Sunday, September 28, 2014
For as long as I can remember I've wanted to one day fly on the Concord. From the moment I first heard about this airplane, I always thought that one day I'd have the opportunity. Unfortunately, that's not going to happen. However, I did get to see the inside of one a few years ago when I was visiting New York and decided to tour the Intrepid Sea, Air and Space Museum. There is one positioned on the deck that can be toured.
I've had several encounters with the aircraft when it was flying. On my very first trip to Europe, I saw passengers boarding one as my plane was taxing at Heathrow airport. In 1986 I visited the Worlds Fair in Vancouver British Columbia and it happened that while I was there, Prime Minister Margaret Thatcher was making a quick visit to the Great Britain pavilion and the Concord she was on made a slow circle around the city giving everyone on the ground an opportunity to watch it go by. Also in the late 80's, I worked with a woman whose husband treated her to a trip to Paris, flying over on the Concord in time for dinner. All of these events further fueled my dream of one day crossing the Atlantic aboard this Dreamliner.
The inside of the aircraft is much smaller than you might imagine. There is only room for four seats across and very little headroom. If you are tall, you will have to duck a bit. There were only 20 of these planes built and only 14 were ever in commercial service. British Airways and Air France each had seven. It could fly to destinations in less than half the time it took other jets. The fastest recorded time was on February 7, 1996 when a flight flew from New York to London in 2 hours and 52 minutes (aided by a strong tailwind). That alone is worth dreaming about.
On the tour of the one on display on Intrepid, you get to take a peek inside the cockpit. There are quite a lot of dials and gauges in there but, pilots who flew this plane have remarked how it handled beautifully and how they loved flying it.
The Concord was retired in 2003. The decision to discontinue commercial flights was made for economic reasons. The planes were extremely expensive to fly. The decision was further bolstered by the crash of one of the planes in 2000 and then the 9/11 attack on the U. S. in 2001 created a serious downturn in the aviation industry. When Airbus decided to discontinue maintenance of the aircraft, it's fate was sealed.
To make my visit to see the Concord a little bit ironic, when I got to the airport for my flight home, my U.S. Airways flight was taking off from the former "Concord" gate. The signs designating that gate are still visible.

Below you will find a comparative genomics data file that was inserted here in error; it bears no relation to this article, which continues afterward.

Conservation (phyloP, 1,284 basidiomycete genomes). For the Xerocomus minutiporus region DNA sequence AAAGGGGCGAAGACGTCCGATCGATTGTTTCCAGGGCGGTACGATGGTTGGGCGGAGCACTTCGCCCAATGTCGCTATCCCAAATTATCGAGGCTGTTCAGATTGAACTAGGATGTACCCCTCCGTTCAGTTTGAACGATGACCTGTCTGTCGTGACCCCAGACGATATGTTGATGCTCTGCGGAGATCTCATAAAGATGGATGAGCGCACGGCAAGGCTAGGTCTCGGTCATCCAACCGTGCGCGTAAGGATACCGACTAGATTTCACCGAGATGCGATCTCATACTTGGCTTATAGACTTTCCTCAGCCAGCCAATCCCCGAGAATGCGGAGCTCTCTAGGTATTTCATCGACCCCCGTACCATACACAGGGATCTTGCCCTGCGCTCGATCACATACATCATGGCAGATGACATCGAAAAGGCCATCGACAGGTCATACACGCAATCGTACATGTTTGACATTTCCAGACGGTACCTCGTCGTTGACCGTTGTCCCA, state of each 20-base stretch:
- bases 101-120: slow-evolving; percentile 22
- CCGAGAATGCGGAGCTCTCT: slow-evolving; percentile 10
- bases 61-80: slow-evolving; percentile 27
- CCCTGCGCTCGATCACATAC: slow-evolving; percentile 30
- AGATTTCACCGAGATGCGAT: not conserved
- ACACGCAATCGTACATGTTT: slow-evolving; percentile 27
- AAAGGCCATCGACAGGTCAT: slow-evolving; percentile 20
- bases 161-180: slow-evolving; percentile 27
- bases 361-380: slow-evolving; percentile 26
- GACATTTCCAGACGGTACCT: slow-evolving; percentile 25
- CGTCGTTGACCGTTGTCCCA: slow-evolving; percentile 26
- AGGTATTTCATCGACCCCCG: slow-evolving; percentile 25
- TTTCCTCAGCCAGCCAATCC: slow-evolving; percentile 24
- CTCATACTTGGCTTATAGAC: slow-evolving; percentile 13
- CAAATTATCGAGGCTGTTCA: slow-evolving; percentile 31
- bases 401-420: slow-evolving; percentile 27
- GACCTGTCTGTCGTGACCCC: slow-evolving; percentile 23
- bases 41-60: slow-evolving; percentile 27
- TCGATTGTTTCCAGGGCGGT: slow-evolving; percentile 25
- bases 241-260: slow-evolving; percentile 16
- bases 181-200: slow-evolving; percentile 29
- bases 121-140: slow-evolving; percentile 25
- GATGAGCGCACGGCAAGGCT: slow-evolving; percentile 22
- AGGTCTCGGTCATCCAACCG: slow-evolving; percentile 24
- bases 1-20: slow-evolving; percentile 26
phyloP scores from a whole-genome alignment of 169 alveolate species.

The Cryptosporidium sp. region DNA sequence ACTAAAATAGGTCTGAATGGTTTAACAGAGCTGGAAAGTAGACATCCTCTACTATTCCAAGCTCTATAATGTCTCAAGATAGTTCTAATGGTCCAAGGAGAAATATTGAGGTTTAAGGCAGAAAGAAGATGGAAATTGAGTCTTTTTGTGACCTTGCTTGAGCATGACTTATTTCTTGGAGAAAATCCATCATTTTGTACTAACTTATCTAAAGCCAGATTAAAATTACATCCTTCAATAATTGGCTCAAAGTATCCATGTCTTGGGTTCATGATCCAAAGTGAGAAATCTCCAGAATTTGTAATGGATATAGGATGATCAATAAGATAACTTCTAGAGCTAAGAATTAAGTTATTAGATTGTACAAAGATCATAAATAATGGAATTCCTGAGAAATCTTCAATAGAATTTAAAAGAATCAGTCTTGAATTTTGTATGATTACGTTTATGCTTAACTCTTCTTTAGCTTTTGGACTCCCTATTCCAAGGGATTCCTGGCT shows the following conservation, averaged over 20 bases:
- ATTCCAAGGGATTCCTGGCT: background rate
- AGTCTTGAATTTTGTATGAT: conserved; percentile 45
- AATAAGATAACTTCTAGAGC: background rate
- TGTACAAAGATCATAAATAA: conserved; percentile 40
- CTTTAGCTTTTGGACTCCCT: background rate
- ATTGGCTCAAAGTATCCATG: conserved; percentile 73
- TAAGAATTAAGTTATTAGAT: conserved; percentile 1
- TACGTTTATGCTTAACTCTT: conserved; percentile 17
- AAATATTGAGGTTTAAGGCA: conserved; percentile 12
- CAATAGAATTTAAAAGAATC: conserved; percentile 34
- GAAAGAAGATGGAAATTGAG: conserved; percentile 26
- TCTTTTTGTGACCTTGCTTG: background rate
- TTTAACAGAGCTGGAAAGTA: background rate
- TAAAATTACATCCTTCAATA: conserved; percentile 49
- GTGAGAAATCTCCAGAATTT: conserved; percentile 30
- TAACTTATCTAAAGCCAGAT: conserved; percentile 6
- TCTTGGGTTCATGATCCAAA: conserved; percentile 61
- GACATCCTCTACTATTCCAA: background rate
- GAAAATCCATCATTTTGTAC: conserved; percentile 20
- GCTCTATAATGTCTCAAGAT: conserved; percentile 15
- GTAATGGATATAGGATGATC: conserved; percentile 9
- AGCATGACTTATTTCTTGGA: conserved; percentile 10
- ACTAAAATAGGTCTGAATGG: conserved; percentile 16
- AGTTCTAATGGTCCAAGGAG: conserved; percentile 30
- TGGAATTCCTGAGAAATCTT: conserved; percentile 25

One thing that struck me when I was writing this post was that as far back as the late 50's and into the 70's when they were testing supersonic flight, I remember hearing that sonic boom every now and then. Do you remember hearing that sound? That's a sound that I haven't heard in many years.
Sunday, September 21, 2014
Julian California is locate in San Diego county in the mountains outside of San Diego. It's economy is mostly based on tourism and agriculture because it's a perfect summer weekend retreat. The town is high enough to be much cooler in the summer than most of southern California and high enough that it gets snow in the winter.
Sunday, September 14, 2014
The Cava de Cano winery is tucked in the suburbs of Mendoza Argentina and was once the home of the area's governor, Don Guillermo Cano who established Mendoza's first wine festival in 1935. The current owner Claudio Mellimaci renovated the property and turned the cellar and other rooms into dining rooms. Imagine walking down this vine covered path and entering that door at the end to find a dining room already laid with meats, cheeses, vegetables and other appetizers. It was one of those "wow" moments.
I think we might have been there for 3 hours enjoying the huge and delicious meal of roasted meats, pasta, salads, and of course, fabulous empanadas. All those noble wines served with each course just added to the pleasure.
As we rolled ourselves out of there and back to the car, we passed this very picturesque wall made of wine bottles. I have a cropped version of this photo framed and hanging in my kitchen.
Sunday, September 7, 2014
This statue is hidden away in a small courtyard outside of a clothing store in Treviso Italy but, I learned that it has a very interesting history. It is called La Fontana dell Tette and it was originally built in 1559. The story states that in honor of each new mayor, the fountain would spew red wine from one breast and white wine from the other breast for three whole days. The public could drink as much wine as they wanted during those three days. At some point in it's history, the statue was considered a bit of a bad influence so it was moved to a museum for a while before it found it's way to this location in more recent years. Today it spews fresh water and passers-by can drink from it....if they dare.
In the canal in Treviso there are several sculptures that blend well with the water. This one is of a mermaid who appears to be mimicking the pose of the statue above.
In different places you can see fish sculptures popping up out of the water too.